Zoning, or sometimes referred to as "color-zoning" is when the color intensity or color purity is not uniform throughout the sapphire. If you can see more color on one side but less on another side of a stone this should decrease the price.


The size of a sapphire will have a good amount of influence over its price vs. a smaller stone of similar attributes.

  • 1-2 carat sapphires in fine quality are quite rare. Medium to lower qualities are not very uncommon.
  • 3-4 carat sapphires in fine quality are difficult to replace. Medium to lower qualities are available but not in large quantities.
  • 5-7 carat sapphires in fine quality are very rare and almost impossible to match or replace. Medium to lower qualities are rare in this size as well.
  • 8-10 carat sapphires in fine quality are one of a kind, no two stones are the same, reliable supply is not possible to maintain. Medium to lower qualities are rare and difficult to obtain as well.
  • 10+ carat sapphires in fine quality are usually referred to as "Important" as they are always one of a kind, extremely expensive in blue, pink and rare colors. These stones are for the lucky and fortunate, not just the wealthy. Just to see these types of sapphires in person is referred to as a privilege.


The origin of a sapphire can have significant value determination. Sapphires have historical references in history and culture from particular locations that can weigh heavily on their values today. Burmese and Ceylon (Sri Lankan) sapphires have been characterized as fine sapphires in Europe for centuries, but Kashmir sapphires now have elite status, as they are no longer being found or mined.

  • A Major Note of Opinion from The Natural Sapphire Company on origin: With our excellent and thorough experience in working with sapphires and sapphire jewelry we have determined that origin cannot be conclusively decided in sapphires. We offer fine quality untreated sapphires so we understand them very well. We do not put value on a sapphire based on the "origin" of the stone. It is our experience that FAR too many inconsistencies and crossover identity issues exist between all sapphires, making it almost impossible to definitively state the origin of a sapphire.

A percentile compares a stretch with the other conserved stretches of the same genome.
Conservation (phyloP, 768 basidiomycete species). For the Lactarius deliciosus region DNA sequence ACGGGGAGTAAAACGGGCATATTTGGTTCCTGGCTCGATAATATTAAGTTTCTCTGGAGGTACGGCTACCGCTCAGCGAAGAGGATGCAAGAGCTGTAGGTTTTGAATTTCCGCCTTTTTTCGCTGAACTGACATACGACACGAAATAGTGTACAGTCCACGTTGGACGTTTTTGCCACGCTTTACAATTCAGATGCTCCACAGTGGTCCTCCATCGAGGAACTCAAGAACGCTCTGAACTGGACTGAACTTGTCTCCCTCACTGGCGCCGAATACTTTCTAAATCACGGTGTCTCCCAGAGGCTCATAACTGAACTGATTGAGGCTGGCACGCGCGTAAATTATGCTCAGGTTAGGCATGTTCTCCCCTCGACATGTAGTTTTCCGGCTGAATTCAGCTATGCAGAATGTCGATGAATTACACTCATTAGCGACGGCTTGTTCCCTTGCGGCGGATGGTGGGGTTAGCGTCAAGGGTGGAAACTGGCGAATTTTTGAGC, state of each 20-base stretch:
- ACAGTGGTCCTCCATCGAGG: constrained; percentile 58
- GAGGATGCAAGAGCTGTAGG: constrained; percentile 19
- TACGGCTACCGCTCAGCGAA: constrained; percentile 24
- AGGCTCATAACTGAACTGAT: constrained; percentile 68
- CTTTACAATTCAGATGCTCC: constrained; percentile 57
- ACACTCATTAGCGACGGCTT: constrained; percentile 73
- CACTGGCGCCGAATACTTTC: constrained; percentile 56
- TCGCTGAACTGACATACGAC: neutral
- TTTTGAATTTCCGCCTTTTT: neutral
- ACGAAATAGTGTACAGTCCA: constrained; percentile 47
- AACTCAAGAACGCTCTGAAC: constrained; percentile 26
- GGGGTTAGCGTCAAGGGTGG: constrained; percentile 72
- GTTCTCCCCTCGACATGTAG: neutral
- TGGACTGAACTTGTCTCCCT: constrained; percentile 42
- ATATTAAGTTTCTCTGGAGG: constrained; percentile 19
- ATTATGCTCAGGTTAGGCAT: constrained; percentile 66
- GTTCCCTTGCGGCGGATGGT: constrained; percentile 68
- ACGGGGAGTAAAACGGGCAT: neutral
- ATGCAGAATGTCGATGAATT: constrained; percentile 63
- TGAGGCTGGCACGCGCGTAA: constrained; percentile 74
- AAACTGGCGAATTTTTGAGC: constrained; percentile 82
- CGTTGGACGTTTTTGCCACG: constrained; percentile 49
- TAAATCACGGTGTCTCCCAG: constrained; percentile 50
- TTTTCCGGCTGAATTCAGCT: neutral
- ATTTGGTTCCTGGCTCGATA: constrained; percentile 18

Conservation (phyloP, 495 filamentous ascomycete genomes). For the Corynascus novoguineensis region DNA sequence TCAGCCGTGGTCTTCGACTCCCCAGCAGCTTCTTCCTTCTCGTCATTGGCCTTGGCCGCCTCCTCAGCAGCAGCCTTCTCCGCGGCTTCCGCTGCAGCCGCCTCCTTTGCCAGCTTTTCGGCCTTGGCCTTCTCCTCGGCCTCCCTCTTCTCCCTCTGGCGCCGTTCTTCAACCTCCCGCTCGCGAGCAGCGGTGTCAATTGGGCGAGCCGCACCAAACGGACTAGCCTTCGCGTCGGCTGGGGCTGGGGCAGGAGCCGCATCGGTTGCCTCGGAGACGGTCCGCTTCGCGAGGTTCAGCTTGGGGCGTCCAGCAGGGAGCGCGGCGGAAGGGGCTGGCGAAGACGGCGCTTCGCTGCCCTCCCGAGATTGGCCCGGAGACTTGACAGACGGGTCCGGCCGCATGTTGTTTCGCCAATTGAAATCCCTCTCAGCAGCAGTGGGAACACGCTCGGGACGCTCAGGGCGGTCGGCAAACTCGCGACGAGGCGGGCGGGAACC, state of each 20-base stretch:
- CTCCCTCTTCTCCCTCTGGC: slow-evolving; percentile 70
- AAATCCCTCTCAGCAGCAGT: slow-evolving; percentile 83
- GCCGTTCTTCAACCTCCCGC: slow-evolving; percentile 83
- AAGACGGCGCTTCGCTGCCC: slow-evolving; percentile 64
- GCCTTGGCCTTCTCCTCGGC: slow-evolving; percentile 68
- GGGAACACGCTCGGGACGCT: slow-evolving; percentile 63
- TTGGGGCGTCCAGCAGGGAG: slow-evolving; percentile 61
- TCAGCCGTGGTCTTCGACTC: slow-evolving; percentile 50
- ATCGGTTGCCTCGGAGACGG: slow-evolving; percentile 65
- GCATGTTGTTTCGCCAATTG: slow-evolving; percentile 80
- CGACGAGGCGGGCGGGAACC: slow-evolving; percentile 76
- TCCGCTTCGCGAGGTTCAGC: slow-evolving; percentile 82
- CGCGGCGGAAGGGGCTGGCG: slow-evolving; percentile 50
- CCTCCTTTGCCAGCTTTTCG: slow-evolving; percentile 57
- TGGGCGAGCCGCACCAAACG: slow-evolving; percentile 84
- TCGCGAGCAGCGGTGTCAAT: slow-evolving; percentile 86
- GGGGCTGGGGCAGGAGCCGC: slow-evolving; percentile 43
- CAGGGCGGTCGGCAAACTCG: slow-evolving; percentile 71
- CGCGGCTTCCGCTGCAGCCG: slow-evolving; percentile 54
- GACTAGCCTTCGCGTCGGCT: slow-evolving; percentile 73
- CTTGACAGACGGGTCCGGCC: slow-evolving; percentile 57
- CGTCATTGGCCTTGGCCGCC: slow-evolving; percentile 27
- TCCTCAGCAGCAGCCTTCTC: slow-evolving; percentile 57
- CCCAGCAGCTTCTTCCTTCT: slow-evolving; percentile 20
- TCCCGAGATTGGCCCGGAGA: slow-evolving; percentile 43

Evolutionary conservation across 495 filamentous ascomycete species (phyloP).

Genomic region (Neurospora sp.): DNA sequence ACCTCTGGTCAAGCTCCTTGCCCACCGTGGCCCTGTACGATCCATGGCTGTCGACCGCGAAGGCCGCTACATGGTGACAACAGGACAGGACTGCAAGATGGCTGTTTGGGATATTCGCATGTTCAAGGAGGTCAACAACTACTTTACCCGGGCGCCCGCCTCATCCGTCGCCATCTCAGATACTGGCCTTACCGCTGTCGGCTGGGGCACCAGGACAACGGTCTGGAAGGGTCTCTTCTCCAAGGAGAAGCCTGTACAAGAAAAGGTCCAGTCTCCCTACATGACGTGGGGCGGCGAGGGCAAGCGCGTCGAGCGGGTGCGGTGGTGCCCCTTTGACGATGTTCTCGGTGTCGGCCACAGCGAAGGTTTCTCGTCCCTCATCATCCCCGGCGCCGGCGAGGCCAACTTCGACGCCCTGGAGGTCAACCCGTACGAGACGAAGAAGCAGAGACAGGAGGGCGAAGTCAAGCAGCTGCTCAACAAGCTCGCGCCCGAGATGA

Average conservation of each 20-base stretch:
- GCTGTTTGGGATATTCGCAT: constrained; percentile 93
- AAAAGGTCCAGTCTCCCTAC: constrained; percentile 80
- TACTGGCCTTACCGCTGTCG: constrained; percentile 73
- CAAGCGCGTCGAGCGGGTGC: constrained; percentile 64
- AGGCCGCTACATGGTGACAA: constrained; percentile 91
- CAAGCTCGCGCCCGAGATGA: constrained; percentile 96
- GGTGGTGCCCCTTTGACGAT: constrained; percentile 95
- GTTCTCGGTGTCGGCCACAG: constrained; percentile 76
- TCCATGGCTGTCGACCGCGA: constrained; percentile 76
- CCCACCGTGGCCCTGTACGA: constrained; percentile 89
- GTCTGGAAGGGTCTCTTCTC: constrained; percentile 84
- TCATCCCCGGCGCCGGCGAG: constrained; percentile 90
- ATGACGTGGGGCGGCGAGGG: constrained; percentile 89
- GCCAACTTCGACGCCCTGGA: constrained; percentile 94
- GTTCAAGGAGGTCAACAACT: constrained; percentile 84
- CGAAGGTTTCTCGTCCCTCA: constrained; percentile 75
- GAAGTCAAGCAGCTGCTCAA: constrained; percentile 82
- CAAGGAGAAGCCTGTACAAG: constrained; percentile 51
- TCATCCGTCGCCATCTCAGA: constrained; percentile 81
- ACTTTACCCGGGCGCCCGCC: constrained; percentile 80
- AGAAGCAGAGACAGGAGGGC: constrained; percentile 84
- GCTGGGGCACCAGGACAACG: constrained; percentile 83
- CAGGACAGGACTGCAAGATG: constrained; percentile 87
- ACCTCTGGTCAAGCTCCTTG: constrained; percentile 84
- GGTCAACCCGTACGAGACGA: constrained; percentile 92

• Many (if not all) laboratories will tell you that they can in fact determinethe origin of sapphires, but it is our experience that they are NOT consistent andreliable results. One very prominent and famous laboratory, the GIA (Gemological Institute of America) does not offer origin determination on sapphires. While they may not state why they do not offer this service; it is our conclusion that they do not want to report on things that cannot actually be reported on. If you look at the disclaimer on most laboratory origin reports they do not accept liability for results on origin determination. If a laboratory certifies a sapphire as a "Kashmir" origin the stone is worth 10 times its value if it is from another origin. This extreme price difference does not make sense if so many flaws on origin reporting exist.
  • The Natural Sapphire Company does not recommend or advocate spending premiums for stones based on origin determination from a laboratory. We specify the origin of our sapphires in our listings. These are based on our supplier and mine location where we know the sapphires originated. Determining if a sapphire has been treated or not is usually very easy and we highly recommend only purchasing sapphires that are untreated. Since we have found so many inconsistencies on origin determinations we no longer purchase sapphires or sell sapphires with a price based on origin status from a laboratory report. What is truly naturally beautiful and rare is valuable.